In 2020, the COVID-19 pandemic has influenced human life very quickly and globally to an enormous extent. The discussion about appropriate actions to control it has stimulated me to perform own calculations on base of the SEIR model.
The SEIR model
The SEIR model (https://en.wikipedia.org /wiki/Compartmental_models_in_ epidemiology#The_SEIR_model) is a mathematical model for the description of epidemics. It is able to realistically reproduce the course of an epidemic.
The letters SEIR stand for a total of four fractions,
- S (susceptible, not yet infected),
- E (exposed, infected, but not yet infectious),
- I (infectious), and
- R (recovered as well as removed from the infection scenario by isolation or death),
S + E + I + R = 1.
These states can be run through sequentially. The time derivatives of these quantities are described by
S' = -βSI,
E' = βSI - aE,
I' = aE - γI,
R' = γI.
These four equations represent a system of ordinary differential equations, which can be solved numerically as an initial value problem e.g. using Runge-Kutta methods (https://en.wikipedia.org/wiki/Runge–Kutta_methods). The parameters of the system are the three rates
- β (infection rate),
- γ (rate of recovery, including rates of isolation and death) and
- a (inverse average latency period, when infected are not yet infectious; not controllable).
The important basic reproduction number R0 (https://en.wikipedia.org /wiki/Basic_reproduction_number) indicates how many individuals would be infected by an infectious person on average, if everyone else was not yet infected (S = 1). In the framework of the SEIR model it is given by the ratio of the two controllable rates:
R0 = β / γ.
This relation results from the condition that the time derivative of the total part of infected (E + I) vanishes at the climax of the epidemic:
E' + I' = βSI - γI = 0,
βS / γ = Reff = 1
with the effective reproduction number
Reff = R0S,
which at this point is exactly 1 (in the average then an infectious person infects exactly one person). For COVID-19, the basic reproduction number is estimated to be in the range from 2.4 to 3.3.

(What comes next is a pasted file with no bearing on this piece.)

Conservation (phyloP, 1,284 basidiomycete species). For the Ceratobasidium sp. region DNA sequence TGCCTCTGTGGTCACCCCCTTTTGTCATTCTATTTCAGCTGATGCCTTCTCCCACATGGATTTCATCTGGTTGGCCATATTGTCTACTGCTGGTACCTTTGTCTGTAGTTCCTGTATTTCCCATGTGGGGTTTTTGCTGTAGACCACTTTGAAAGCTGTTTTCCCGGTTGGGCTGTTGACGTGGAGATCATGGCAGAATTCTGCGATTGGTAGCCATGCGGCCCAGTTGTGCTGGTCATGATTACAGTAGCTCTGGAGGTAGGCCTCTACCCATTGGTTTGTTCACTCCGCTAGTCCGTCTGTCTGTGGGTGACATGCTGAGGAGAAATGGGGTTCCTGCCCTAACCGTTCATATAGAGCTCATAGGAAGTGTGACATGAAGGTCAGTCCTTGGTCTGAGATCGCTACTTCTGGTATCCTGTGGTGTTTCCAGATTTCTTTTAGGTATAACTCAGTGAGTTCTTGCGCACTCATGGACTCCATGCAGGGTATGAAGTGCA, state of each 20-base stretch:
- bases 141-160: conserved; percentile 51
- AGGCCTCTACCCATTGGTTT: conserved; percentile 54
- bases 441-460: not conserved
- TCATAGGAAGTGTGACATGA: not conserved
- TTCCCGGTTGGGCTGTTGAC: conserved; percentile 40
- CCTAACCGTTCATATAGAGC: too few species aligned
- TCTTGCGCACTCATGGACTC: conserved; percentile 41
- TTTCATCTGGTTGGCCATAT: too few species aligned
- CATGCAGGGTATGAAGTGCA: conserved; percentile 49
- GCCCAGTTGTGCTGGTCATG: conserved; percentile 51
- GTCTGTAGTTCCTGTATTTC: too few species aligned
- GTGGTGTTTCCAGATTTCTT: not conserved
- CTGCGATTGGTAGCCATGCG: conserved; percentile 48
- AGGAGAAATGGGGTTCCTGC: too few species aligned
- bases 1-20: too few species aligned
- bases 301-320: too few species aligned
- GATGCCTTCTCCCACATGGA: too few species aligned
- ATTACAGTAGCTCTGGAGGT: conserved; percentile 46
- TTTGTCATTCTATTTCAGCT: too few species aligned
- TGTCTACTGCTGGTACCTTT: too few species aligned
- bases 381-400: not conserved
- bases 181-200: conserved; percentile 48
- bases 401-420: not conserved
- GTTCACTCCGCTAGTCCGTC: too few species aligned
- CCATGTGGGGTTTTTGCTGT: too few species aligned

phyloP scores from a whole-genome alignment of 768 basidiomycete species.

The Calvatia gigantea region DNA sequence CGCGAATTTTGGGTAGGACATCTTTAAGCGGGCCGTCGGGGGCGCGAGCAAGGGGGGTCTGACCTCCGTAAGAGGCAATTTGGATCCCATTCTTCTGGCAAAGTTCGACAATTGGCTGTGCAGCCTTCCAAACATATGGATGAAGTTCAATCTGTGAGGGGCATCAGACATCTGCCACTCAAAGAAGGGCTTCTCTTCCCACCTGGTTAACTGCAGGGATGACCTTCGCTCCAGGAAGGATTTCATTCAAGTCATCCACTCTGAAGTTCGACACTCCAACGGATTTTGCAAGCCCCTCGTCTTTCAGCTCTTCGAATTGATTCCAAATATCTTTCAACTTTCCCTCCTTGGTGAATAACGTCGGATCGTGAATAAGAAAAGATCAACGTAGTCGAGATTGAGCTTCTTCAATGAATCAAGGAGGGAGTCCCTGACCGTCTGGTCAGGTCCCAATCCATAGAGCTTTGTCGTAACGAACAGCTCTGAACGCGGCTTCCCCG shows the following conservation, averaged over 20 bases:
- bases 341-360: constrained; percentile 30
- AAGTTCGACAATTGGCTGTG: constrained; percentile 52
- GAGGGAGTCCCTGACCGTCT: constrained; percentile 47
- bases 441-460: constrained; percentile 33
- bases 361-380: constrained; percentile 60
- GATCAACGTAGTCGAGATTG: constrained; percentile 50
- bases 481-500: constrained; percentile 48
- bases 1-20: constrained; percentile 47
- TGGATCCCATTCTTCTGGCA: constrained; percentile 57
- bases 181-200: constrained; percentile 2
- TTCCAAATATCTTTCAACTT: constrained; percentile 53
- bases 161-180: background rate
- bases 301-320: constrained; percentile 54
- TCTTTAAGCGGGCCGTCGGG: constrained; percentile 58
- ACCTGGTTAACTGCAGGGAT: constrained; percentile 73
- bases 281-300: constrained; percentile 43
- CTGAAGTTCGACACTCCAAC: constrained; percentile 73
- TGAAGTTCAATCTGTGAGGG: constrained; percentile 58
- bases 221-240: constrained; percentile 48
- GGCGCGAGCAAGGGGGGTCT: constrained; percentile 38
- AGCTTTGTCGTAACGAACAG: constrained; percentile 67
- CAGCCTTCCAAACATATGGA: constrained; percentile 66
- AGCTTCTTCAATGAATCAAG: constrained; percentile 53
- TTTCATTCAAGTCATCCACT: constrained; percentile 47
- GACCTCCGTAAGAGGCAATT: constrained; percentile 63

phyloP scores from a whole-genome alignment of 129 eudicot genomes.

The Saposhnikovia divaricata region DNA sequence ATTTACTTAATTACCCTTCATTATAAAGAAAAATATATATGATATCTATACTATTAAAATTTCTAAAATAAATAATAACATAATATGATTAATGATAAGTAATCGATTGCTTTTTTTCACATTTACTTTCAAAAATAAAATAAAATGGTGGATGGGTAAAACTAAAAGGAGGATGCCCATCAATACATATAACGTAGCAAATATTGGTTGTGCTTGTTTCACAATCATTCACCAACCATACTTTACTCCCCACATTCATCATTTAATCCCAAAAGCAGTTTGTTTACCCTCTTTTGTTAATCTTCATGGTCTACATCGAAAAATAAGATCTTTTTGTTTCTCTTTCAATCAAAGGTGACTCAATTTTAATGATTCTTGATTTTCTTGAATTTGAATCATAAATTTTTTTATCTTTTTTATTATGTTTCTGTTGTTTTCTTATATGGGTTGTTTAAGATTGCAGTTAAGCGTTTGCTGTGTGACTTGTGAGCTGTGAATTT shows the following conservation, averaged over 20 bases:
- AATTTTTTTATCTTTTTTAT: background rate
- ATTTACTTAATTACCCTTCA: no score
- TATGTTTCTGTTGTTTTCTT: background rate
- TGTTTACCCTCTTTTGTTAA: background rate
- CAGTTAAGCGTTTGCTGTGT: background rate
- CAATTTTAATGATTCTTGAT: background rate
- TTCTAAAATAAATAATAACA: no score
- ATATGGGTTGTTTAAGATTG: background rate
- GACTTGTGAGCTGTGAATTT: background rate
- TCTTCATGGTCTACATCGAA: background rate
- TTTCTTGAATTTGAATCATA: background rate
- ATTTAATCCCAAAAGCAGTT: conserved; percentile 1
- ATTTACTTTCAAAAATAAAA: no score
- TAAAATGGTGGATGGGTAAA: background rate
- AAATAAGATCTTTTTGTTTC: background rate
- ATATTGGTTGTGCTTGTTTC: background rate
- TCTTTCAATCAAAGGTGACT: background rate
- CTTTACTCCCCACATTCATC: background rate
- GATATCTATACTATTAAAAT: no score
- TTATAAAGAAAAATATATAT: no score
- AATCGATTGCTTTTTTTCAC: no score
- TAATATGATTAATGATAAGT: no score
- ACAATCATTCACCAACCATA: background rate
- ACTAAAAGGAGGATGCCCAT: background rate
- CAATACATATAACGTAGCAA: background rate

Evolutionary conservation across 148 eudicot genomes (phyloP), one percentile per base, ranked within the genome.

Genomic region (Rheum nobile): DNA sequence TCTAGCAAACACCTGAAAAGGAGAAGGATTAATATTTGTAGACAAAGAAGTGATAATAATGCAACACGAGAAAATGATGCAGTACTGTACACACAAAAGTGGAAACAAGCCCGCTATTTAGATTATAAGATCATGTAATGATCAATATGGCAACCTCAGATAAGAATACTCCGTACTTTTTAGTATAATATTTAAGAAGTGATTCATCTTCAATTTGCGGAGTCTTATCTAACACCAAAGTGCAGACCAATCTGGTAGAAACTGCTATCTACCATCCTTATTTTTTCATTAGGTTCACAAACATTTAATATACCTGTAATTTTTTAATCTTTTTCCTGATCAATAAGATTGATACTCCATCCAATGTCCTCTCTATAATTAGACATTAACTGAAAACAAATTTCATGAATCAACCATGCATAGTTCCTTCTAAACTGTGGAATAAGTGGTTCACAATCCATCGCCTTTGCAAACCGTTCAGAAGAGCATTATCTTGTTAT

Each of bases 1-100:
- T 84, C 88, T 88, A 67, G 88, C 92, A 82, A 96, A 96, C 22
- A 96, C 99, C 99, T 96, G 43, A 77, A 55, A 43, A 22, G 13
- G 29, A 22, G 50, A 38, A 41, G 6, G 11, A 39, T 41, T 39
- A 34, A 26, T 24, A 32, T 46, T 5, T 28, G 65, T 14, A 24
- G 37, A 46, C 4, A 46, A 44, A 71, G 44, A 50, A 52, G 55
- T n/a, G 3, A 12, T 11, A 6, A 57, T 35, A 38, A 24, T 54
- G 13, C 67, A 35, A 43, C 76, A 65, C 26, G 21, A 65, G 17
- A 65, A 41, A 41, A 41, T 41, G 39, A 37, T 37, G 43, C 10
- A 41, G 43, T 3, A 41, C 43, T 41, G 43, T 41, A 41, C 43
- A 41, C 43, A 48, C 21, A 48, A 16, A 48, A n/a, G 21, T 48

For very large rates a and E = 0 the SEIR model transform to the simpler SIR model.
Here first of all the results of a calculation for uncontrolled parameters are shown (parameters and initial values as used in the calculation on https://de.wikipedia.org/wiki/SEIR-Modell):
Figure 1: Resulting fractions in dependence of time t in days with R0 = 2.4, γ = 1/3 d-1, β = γR0 = 0.8 d-1, a = 1/5.5 d-1, E0 = E(t = 0) = 4.8077·10-4, and I0 = I(t = 0) = 1.2019·10-4. The maximum in E + I is obtained at a time when S = 1 / R0 and Reff = 1, respectively. The maxima in E and I, however, are obtained a little earlier and later, respectively.
Control of parameters
For control of an epidemic it is attempted to reduce the basic reproduction number R0 = β / γ. This can be achieved by either reducing the infection rate β (e.g. by restriction of contacts and improvement of hygiene) or by increasing the rate γ (by means of large numbers of infection tests and prompt isolation of infectious).
It is interesting to compare the effect of an exclusive reduction of β with that of an exclusive increase of γ. For this purpose in the following results of appropriate calculations are shown:
For the range of time 0 ≤ t ≤ t1 the parameters β = β0 and γ = γ0, respectively, are used; for t1 ≤ t ≤ t2 the parameters β = β1 and γ = γ1, respectively, and for t ≥ t2 again the parameters β = β0 and γ = γ0, respectively.
Figure 2: Resulting fraction I of infectious in dependence on the time t in days with R0 = 2.4, γ0 = 1/3 d-1, β0 = 0.8 d-1, a = 1/5.5 d-1, E0 = 4.8077·10-4, and I0 = 1.2019·10-4. In the range t1 ≤ t ≤ t2, β is decreased by a factor of 3/5 (corresponding to R0 = 1.44) and by a factor of 1/3 (corresponding to R0 = 0.8), respectively. For comparison, the red curve shows the result for an unchanged parameter.
Figure 3: Resulting fraction I of infectious in dependence of time t in days with R0 = 2.4, γ0 = 1/3 d-1, β0 = 0.8 d-1, a = 1/5.5 d-1, E0 = 4.8077·10-4 and I0 = 1.2019·10-4. In the range t1 ≤ t ≤ t2, γ is increased by a factor of 5/3 (corresponding to R0 = 1.44) and a factor of 3 (corresponding to R0 = 0.8), respectively. For comparison, the red curve shows the result for an unchanged parameter.
A comparison of the figures shows that an exclusive increase of the rate γ by means of massive testing for infection and prompt isolation of infectious (Figure 3) results in a faster decrease of I in comparison to a corresponding exclusive decrease of the infection rate (Figure 2), at least in the framework of the SEIR model with the parameters chosen here. In Figure 2 the number of infectious even increases immediately after t = t1 for some time.
In both cases one has to expect of a second epidemic wave, if, for a significant reduction of R0 by a factor of 1/3 (blue curves), the actions are canceled completely to early (here after 90 days).
It should be kept in mind, that the SEIR model certainly cannot describe exactly real epidemics. In particular, the implicit assumption of exponential distributions of the transition times in this model is questionable.
The results can be exported as a SVG graphic and as a CSV file. The corresponding buttons lead to the display of dialogs, their content can be used by copy (usually Ctrl+A and Ctrl+C) and paste.